In a business that depends on customer satisfaction and positive word-of-mouth, both men exercise a relentless attention to detail. They’re constantly visiting their properties, and in addition, “we have multiple sources of feedback,” Fakahany explained. “The general manager and the chef for each restaurant send a report by 9 a.m. [about the previous night’s activity] so we know if there’s a screw loose in a chair; we know what’s selling, what isn’t selling. We’re also looking at Twitter, the blogs.”
Ah yes, the blogs. Like all NYC restauranteurs, White and Fakahany have a love-hate—with an emphasis on one—relationship with the city’s active food blogosphere whose ceaseless drone of news, gossip and snark exceeds that of the 17-year cicadas. “I’d swear most people in this restaurant don’t know what Eater or Grub Street are,” White declared. But even as he downplayed their influence, he expressed the fervent wish that bloggers and reviewers would hold off a bit on rating new eateries instead of opining and tweeting as soon as the plywood is off. “A restaurant is a living organism; it needs time to work things out. For example, when Marea started, we thought that people would want to choose their fish, how it would be prepared, and the sauce. We realized after a month that they’d rather ask the waiter for recommendations and have it decided for them.”
Although New York Times restaurant critic Pete Wells did give Nicoletta the desired two months before he reviewed it last year, he awarded it only a damning Fair, one step above the bottom-most rating, Poor. Wells wrote, “The crust is as strong as epoxy, and Mr. White piles it up with an abundance of toppings that would buckle an ordinary pie. In thickness and heft, a Nicoletta pizza resembles the September issue of Vogue. There was another reason my table never finished an entire pizza: we lost interest. The style of pizza Mr. White is pursuing emphasizes gut-stretching abundance over flavor.”
Unfortunately, that same week other critics agreed with Wells, and Eater breathlessly called the pile-on “Nicolettagate.” In rehashing the kerfuffle, White let loose an expletive over one particular comment as his publicist winced. Fakahany said that negative feedback “makes you look more carefully at what you have: the product, the people, the place.” After the two engaged in such scrutiny, he added, “We didn’t really make any changes.” A calmer White said, “It’s a different type of pizza than people are used to. It was not Neapolitan thin crust. If you want Motorino, it’s next door.”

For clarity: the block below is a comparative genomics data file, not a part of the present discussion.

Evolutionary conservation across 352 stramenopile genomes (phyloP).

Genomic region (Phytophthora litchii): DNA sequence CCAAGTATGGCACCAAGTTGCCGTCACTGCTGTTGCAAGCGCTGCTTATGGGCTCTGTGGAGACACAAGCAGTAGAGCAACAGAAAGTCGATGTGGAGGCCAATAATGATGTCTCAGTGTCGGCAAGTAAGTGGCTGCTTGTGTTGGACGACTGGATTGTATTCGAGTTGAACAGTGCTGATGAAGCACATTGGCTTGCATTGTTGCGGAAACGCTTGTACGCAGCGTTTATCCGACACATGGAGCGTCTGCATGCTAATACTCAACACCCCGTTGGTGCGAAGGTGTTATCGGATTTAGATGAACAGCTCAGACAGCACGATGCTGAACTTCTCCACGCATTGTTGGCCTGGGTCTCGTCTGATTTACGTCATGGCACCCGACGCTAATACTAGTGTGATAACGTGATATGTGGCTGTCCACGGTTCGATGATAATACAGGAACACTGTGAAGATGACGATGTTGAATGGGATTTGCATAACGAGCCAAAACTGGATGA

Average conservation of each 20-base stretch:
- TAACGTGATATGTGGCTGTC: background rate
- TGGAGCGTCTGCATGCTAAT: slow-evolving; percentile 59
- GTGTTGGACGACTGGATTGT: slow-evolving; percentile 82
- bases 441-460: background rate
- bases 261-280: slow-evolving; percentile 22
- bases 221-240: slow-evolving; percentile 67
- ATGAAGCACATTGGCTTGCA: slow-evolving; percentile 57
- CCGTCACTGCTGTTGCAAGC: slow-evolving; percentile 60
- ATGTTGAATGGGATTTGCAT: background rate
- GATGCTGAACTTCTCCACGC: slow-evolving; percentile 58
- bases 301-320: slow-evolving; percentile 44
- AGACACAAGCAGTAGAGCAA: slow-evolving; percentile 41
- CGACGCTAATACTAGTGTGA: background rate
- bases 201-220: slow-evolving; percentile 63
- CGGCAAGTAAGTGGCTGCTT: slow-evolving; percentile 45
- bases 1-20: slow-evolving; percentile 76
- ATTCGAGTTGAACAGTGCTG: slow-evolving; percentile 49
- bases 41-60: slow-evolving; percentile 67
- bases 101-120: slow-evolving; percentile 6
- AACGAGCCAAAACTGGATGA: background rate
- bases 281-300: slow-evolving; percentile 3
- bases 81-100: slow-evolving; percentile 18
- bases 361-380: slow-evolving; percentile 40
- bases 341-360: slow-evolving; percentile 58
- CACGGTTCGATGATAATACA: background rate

The official reviews of Costata have yet to appear, but the buzz is positive (as of now, it has a stellar 4 1/2 stars on Yelp). But with four more openings—in different cities—on the near horizon, do the partners ever worry about overreaching? “We’re not so nervous because we have confidence in our people,” Fakahany said. He and White pride themselves on identifying and developing kitchen, bar and front-of-house talent, subjecting many would-be employees to five or six rounds of interviews before hiring them. And what may look like overreaching to outside observers actually feels like restraint to the Altamarea duo. “We turn down two offers every day,” Fakahany said. “For every project we do, there are 20 we turn down.”
So what’s their dream, their Everest? Is it another Michelin star for the two-star Marea? “I don’t want a third Michelin star for Marea,” White declared. As his publicist shook her head, he clarified, “I would like a third Michelin star, but I’m not going to focus on that. It would stifle creativity and excitement. What’s my Everest? I’m already there.” But quickly enough, he remembered that all empire builders need room to grow and maneuver. Smiling, White said, “I’m one-quarter of the way up.”